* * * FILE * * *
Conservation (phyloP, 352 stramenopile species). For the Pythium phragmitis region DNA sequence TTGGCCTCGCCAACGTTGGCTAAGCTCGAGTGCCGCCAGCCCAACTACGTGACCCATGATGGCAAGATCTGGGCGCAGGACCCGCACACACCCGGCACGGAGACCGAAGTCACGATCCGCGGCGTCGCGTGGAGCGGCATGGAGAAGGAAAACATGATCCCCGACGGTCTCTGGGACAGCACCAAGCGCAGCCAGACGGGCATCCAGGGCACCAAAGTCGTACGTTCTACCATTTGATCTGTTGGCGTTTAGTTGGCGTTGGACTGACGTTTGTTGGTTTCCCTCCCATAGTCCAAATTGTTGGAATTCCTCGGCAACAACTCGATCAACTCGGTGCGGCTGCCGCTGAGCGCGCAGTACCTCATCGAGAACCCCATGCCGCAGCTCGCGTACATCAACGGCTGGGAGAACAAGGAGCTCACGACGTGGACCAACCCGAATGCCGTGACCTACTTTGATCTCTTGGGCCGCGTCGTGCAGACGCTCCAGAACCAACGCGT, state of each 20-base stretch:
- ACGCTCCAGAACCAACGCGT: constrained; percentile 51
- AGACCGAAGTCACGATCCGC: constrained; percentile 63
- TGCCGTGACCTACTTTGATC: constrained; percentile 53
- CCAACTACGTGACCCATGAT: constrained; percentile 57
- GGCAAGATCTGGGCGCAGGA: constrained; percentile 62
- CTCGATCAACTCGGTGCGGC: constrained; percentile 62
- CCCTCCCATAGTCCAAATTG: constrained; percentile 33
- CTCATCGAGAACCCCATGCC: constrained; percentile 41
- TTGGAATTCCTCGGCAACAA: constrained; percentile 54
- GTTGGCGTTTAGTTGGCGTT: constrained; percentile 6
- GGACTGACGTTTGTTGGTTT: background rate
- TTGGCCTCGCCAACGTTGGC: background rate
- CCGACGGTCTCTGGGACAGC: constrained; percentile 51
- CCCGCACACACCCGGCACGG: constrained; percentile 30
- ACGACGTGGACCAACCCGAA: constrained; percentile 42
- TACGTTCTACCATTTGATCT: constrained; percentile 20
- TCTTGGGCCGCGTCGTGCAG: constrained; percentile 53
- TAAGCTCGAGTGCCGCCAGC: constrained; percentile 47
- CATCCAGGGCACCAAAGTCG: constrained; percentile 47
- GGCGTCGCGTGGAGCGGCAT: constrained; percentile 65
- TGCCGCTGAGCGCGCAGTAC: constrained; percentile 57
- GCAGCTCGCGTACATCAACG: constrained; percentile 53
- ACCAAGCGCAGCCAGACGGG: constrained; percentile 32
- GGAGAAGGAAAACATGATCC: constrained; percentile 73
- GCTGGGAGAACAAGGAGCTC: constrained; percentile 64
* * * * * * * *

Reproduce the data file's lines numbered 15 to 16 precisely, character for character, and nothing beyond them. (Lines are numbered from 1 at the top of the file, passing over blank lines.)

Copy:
- CCCGCACACACCCGGCACGG: constrained; percentile 30
- ACGACGTGGACCAACCCGAA: constrained; percentile 42